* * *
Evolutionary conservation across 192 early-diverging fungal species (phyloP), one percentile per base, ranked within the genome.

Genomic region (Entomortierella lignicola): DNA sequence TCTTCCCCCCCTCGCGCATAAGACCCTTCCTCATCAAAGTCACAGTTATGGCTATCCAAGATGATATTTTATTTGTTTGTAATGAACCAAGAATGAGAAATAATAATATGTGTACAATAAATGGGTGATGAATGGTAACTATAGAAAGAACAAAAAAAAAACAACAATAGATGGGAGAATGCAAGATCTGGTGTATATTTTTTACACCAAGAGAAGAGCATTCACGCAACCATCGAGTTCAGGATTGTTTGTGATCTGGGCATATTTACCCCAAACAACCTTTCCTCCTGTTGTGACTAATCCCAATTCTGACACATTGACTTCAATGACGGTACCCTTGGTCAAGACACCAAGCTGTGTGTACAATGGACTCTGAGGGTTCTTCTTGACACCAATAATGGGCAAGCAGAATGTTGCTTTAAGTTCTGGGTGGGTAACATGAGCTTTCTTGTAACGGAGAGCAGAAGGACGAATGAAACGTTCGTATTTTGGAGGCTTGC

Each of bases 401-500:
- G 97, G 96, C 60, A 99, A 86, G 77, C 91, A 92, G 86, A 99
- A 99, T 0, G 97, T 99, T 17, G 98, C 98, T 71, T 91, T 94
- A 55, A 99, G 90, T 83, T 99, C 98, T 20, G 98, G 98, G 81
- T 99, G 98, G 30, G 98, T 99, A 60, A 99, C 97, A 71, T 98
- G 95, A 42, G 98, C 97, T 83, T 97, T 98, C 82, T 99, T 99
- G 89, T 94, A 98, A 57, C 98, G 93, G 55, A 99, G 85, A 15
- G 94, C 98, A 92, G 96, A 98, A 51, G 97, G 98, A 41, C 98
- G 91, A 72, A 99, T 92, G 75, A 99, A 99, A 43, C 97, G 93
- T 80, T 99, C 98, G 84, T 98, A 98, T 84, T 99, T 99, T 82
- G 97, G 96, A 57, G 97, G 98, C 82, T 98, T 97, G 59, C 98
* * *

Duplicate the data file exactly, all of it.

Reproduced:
Evolutionary conservation across 192 early-diverging fungal species (phyloP), one percentile per base, ranked within the genome.

Genomic region (Entomortierella lignicola): DNA sequence TCTTCCCCCCCTCGCGCATAAGACCCTTCCTCATCAAAGTCACAGTTATGGCTATCCAAGATGATATTTTATTTGTTTGTAATGAACCAAGAATGAGAAATAATAATATGTGTACAATAAATGGGTGATGAATGGTAACTATAGAAAGAACAAAAAAAAAACAACAATAGATGGGAGAATGCAAGATCTGGTGTATATTTTTTACACCAAGAGAAGAGCATTCACGCAACCATCGAGTTCAGGATTGTTTGTGATCTGGGCATATTTACCCCAAACAACCTTTCCTCCTGTTGTGACTAATCCCAATTCTGACACATTGACTTCAATGACGGTACCCTTGGTCAAGACACCAAGCTGTGTGTACAATGGACTCTGAGGGTTCTTCTTGACACCAATAATGGGCAAGCAGAATGTTGCTTTAAGTTCTGGGTGGGTAACATGAGCTTTCTTGTAACGGAGAGCAGAAGGACGAATGAAACGTTCGTATTTTGGAGGCTTGC

Each of bases 401-500:
- G 97, G 96, C 60, A 99, A 86, G 77, C 91, A 92, G 86, A 99
- A 99, T 0, G 97, T 99, T 17, G 98, C 98, T 71, T 91, T 94
- A 55, A 99, G 90, T 83, T 99, C 98, T 20, G 98, G 98, G 81
- T 99, G 98, G 30, G 98, T 99, A 60, A 99, C 97, A 71, T 98
- G 95, A 42, G 98, C 97, T 83, T 97, T 98, C 82, T 99, T 99
- G 89, T 94, A 98, A 57, C 98, G 93, G 55, A 99, G 85, A 15
- G 94, C 98, A 92, G 96, A 98, A 51, G 97, G 98, A 41, C 98
- G 91, A 72, A 99, T 92, G 75, A 99, A 99, A 43, C 97, G 93
- T 80, T 99, C 98, G 84, T 98, A 98, T 84, T 99, T 99, T 82
- G 97, G 96, A 57, G 97, G 98, C 82, T 98, T 97, G 59, C 98